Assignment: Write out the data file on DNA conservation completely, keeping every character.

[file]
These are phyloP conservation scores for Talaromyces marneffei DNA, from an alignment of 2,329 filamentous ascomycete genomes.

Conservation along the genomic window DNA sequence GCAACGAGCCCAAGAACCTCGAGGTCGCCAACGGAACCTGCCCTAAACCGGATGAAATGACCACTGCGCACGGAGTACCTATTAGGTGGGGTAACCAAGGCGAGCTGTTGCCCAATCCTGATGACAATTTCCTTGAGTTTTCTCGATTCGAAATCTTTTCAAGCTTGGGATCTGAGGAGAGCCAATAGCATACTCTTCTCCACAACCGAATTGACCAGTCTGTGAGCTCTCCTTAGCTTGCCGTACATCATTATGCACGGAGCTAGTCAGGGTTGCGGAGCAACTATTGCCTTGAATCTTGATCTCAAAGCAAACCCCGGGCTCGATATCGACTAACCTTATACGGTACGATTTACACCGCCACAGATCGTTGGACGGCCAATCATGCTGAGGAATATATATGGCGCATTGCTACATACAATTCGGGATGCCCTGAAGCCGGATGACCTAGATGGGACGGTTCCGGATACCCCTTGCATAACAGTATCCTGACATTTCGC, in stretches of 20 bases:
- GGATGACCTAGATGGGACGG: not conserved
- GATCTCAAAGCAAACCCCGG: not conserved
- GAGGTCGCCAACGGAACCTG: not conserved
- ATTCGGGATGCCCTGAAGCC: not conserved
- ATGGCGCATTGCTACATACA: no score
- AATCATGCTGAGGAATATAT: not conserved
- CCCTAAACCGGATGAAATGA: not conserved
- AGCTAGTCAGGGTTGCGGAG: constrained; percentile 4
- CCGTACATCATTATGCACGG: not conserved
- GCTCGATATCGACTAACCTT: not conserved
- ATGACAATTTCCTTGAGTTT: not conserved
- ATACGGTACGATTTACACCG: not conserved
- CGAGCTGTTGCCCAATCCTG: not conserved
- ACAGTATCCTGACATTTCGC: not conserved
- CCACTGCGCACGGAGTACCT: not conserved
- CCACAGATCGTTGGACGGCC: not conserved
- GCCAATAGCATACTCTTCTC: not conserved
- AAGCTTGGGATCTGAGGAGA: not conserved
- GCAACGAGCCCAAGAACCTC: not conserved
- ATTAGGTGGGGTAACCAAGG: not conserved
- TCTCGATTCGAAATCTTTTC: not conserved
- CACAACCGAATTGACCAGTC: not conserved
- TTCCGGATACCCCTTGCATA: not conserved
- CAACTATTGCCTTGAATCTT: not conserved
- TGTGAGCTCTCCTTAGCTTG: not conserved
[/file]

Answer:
These are phyloP conservation scores for Talaromyces marneffei DNA, from an alignment of 2,329 filamentous ascomycete genomes.

Conservation along the genomic window DNA sequence GCAACGAGCCCAAGAACCTCGAGGTCGCCAACGGAACCTGCCCTAAACCGGATGAAATGACCACTGCGCACGGAGTACCTATTAGGTGGGGTAACCAAGGCGAGCTGTTGCCCAATCCTGATGACAATTTCCTTGAGTTTTCTCGATTCGAAATCTTTTCAAGCTTGGGATCTGAGGAGAGCCAATAGCATACTCTTCTCCACAACCGAATTGACCAGTCTGTGAGCTCTCCTTAGCTTGCCGTACATCATTATGCACGGAGCTAGTCAGGGTTGCGGAGCAACTATTGCCTTGAATCTTGATCTCAAAGCAAACCCCGGGCTCGATATCGACTAACCTTATACGGTACGATTTACACCGCCACAGATCGTTGGACGGCCAATCATGCTGAGGAATATATATGGCGCATTGCTACATACAATTCGGGATGCCCTGAAGCCGGATGACCTAGATGGGACGGTTCCGGATACCCCTTGCATAACAGTATCCTGACATTTCGC, in stretches of 20 bases:
- GGATGACCTAGATGGGACGG: not conserved
- GATCTCAAAGCAAACCCCGG: not conserved
- GAGGTCGCCAACGGAACCTG: not conserved
- ATTCGGGATGCCCTGAAGCC: not conserved
- ATGGCGCATTGCTACATACA: no score
- AATCATGCTGAGGAATATAT: not conserved
- CCCTAAACCGGATGAAATGA: not conserved
- AGCTAGTCAGGGTTGCGGAG: constrained; percentile 4
- CCGTACATCATTATGCACGG: not conserved
- GCTCGATATCGACTAACCTT: not conserved
- ATGACAATTTCCTTGAGTTT: not conserved
- ATACGGTACGATTTACACCG: not conserved
- CGAGCTGTTGCCCAATCCTG: not conserved
- ACAGTATCCTGACATTTCGC: not conserved
- CCACTGCGCACGGAGTACCT: not conserved
- CCACAGATCGTTGGACGGCC: not conserved
- GCCAATAGCATACTCTTCTC: not conserved
- AAGCTTGGGATCTGAGGAGA: not conserved
- GCAACGAGCCCAAGAACCTC: not conserved
- ATTAGGTGGGGTAACCAAGG: not conserved
- TCTCGATTCGAAATCTTTTC: not conserved
- CACAACCGAATTGACCAGTC: not conserved
- TTCCGGATACCCCTTGCATA: not conserved
- CAACTATTGCCTTGAATCTT: not conserved
- TGTGAGCTCTCCTTAGCTTG: not conserved